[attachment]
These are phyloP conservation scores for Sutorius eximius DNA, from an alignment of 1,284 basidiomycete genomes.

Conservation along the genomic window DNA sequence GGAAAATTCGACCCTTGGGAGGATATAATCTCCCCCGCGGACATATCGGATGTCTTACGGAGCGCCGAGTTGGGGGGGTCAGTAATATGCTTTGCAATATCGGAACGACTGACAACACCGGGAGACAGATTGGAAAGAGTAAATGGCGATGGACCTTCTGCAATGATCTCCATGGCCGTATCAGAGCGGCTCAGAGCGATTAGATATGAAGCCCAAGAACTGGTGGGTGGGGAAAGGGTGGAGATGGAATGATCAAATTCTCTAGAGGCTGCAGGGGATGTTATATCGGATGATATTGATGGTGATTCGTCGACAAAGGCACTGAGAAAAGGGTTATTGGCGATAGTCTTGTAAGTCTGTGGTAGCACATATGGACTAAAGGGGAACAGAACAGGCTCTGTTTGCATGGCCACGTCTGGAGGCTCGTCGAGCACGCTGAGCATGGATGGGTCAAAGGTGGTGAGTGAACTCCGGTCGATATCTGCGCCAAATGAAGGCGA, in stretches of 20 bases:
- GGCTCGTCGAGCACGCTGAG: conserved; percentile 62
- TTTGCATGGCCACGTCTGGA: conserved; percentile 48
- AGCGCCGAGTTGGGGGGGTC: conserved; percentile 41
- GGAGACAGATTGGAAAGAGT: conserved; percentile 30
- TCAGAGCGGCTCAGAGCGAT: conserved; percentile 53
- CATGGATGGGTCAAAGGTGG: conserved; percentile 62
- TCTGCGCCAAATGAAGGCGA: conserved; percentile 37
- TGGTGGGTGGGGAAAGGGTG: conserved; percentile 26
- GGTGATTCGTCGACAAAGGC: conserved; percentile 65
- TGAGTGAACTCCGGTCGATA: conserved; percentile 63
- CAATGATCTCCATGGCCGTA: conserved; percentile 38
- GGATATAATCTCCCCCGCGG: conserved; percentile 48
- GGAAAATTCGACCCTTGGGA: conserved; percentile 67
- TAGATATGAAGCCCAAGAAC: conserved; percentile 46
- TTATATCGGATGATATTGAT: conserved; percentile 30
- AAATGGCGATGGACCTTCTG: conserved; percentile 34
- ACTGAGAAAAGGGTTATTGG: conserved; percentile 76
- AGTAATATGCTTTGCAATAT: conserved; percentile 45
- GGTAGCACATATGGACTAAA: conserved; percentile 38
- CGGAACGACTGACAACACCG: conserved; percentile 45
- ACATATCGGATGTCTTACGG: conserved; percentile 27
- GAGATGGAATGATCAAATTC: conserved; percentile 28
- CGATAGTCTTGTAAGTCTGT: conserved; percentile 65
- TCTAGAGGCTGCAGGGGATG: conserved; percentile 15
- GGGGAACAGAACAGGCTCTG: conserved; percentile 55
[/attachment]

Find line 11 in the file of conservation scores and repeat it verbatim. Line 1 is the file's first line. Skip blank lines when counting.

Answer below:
- GGTGATTCGTCGACAAAGGC: conserved; percentile 65